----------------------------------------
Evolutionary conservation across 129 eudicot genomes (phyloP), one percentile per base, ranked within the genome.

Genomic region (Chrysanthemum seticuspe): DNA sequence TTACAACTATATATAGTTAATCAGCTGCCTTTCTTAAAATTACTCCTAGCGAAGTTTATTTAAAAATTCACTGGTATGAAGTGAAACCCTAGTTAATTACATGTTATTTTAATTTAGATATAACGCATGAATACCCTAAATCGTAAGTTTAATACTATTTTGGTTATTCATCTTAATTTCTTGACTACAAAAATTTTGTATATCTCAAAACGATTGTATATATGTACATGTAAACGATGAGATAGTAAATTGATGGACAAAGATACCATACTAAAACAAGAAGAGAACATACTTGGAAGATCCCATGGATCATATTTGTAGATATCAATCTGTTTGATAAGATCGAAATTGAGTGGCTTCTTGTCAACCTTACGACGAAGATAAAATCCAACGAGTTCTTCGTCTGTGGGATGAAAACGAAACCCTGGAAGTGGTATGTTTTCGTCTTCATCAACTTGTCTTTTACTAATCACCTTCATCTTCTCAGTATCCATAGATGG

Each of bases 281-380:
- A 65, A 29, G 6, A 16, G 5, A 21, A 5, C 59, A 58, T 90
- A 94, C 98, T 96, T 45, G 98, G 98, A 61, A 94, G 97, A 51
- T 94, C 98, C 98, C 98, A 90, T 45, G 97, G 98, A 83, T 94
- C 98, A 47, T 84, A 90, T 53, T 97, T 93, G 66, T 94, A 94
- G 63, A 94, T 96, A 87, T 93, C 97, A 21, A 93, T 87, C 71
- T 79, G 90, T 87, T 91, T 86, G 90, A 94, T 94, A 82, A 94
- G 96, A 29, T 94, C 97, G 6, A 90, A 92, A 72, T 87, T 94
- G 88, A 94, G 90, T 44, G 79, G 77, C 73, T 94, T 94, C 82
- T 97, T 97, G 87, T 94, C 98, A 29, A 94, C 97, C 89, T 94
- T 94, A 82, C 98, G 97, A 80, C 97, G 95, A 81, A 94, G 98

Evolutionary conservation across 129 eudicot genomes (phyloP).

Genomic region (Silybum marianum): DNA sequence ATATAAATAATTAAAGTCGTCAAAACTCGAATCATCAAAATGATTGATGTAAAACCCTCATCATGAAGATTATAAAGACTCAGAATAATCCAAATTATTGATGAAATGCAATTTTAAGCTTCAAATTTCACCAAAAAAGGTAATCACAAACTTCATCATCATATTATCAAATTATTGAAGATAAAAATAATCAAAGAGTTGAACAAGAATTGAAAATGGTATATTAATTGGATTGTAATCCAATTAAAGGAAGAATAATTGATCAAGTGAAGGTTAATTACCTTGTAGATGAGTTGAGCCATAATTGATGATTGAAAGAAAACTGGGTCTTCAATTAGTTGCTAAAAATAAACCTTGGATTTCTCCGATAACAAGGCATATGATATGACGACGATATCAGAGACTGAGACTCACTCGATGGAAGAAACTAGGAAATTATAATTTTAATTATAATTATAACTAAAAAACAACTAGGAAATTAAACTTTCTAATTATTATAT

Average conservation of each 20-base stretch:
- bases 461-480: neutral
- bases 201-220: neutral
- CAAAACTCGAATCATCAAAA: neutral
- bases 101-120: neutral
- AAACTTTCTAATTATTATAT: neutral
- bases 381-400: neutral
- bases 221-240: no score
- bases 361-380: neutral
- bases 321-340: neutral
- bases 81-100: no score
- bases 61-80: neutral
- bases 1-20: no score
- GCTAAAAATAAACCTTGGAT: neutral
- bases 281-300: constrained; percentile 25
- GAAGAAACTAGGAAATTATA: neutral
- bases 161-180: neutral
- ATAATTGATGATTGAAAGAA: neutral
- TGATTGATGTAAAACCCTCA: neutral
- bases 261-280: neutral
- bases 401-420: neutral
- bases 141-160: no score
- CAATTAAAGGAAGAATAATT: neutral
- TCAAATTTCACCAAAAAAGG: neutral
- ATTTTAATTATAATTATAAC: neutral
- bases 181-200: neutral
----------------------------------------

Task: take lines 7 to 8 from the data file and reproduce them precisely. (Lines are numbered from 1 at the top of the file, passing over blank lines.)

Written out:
- C 98, A 47, T 84, A 90, T 53, T 97, T 93, G 66, T 94, A 94
- G 63, A 94, T 96, A 87, T 93, C 97, A 21, A 93, T 87, C 71